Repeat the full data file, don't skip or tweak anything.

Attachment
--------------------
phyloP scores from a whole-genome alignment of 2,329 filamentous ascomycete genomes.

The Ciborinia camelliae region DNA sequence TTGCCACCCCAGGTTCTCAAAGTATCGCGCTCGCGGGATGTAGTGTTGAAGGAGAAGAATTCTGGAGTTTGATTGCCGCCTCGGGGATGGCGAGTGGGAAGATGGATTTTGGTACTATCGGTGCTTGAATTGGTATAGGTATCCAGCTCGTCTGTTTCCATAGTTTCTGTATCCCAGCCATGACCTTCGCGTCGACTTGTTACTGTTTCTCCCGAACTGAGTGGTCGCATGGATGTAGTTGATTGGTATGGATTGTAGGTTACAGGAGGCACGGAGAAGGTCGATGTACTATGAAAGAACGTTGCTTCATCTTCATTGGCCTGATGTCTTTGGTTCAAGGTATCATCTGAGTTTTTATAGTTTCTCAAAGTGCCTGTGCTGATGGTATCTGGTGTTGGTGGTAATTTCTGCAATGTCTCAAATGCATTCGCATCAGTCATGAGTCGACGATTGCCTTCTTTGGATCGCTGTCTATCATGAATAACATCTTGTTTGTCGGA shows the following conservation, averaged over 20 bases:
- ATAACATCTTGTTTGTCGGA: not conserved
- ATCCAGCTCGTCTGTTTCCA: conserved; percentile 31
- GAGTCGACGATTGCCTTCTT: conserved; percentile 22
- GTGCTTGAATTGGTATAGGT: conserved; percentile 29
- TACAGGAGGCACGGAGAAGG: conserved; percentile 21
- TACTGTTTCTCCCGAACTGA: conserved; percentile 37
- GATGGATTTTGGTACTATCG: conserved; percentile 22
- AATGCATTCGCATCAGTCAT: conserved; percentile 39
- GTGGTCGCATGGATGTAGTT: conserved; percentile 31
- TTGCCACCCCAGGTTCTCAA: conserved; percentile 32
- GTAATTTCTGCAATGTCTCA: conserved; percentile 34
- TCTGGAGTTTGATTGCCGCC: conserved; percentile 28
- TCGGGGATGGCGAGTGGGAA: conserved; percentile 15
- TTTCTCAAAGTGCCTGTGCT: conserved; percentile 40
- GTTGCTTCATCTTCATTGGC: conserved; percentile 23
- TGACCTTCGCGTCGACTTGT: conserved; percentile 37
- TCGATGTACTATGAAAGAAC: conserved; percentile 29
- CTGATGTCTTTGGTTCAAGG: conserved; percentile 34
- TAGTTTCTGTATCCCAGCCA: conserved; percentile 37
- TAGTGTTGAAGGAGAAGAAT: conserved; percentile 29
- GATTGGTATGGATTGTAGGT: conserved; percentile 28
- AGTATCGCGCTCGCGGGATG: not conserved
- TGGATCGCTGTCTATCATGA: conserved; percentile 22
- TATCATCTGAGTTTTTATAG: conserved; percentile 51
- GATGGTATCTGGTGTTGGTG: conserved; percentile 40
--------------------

phyloP scores from a whole-genome alignment of 2,329 filamentous ascomycete genomes.

The Ciborinia camelliae region DNA sequence TTGCCACCCCAGGTTCTCAAAGTATCGCGCTCGCGGGATGTAGTGTTGAAGGAGAAGAATTCTGGAGTTTGATTGCCGCCTCGGGGATGGCGAGTGGGAAGATGGATTTTGGTACTATCGGTGCTTGAATTGGTATAGGTATCCAGCTCGTCTGTTTCCATAGTTTCTGTATCCCAGCCATGACCTTCGCGTCGACTTGTTACTGTTTCTCCCGAACTGAGTGGTCGCATGGATGTAGTTGATTGGTATGGATTGTAGGTTACAGGAGGCACGGAGAAGGTCGATGTACTATGAAAGAACGTTGCTTCATCTTCATTGGCCTGATGTCTTTGGTTCAAGGTATCATCTGAGTTTTTATAGTTTCTCAAAGTGCCTGTGCTGATGGTATCTGGTGTTGGTGGTAATTTCTGCAATGTCTCAAATGCATTCGCATCAGTCATGAGTCGACGATTGCCTTCTTTGGATCGCTGTCTATCATGAATAACATCTTGTTTGTCGGA shows the following conservation, averaged over 20 bases:
- ATAACATCTTGTTTGTCGGA: not conserved
- ATCCAGCTCGTCTGTTTCCA: conserved; percentile 31
- GAGTCGACGATTGCCTTCTT: conserved; percentile 22
- GTGCTTGAATTGGTATAGGT: conserved; percentile 29
- TACAGGAGGCACGGAGAAGG: conserved; percentile 21
- TACTGTTTCTCCCGAACTGA: conserved; percentile 37
- GATGGATTTTGGTACTATCG: conserved; percentile 22
- AATGCATTCGCATCAGTCAT: conserved; percentile 39
- GTGGTCGCATGGATGTAGTT: conserved; percentile 31
- TTGCCACCCCAGGTTCTCAA: conserved; percentile 32
- GTAATTTCTGCAATGTCTCA: conserved; percentile 34
- TCTGGAGTTTGATTGCCGCC: conserved; percentile 28
- TCGGGGATGGCGAGTGGGAA: conserved; percentile 15
- TTTCTCAAAGTGCCTGTGCT: conserved; percentile 40
- GTTGCTTCATCTTCATTGGC: conserved; percentile 23
- TGACCTTCGCGTCGACTTGT: conserved; percentile 37
- TCGATGTACTATGAAAGAAC: conserved; percentile 29
- CTGATGTCTTTGGTTCAAGG: conserved; percentile 34
- TAGTTTCTGTATCCCAGCCA: conserved; percentile 37
- TAGTGTTGAAGGAGAAGAAT: conserved; percentile 29
- GATTGGTATGGATTGTAGGT: conserved; percentile 28
- AGTATCGCGCTCGCGGGATG: not conserved
- TGGATCGCTGTCTATCATGA: conserved; percentile 22
- TATCATCTGAGTTTTTATAG: conserved; percentile 51
- GATGGTATCTGGTGTTGGTG: conserved; percentile 40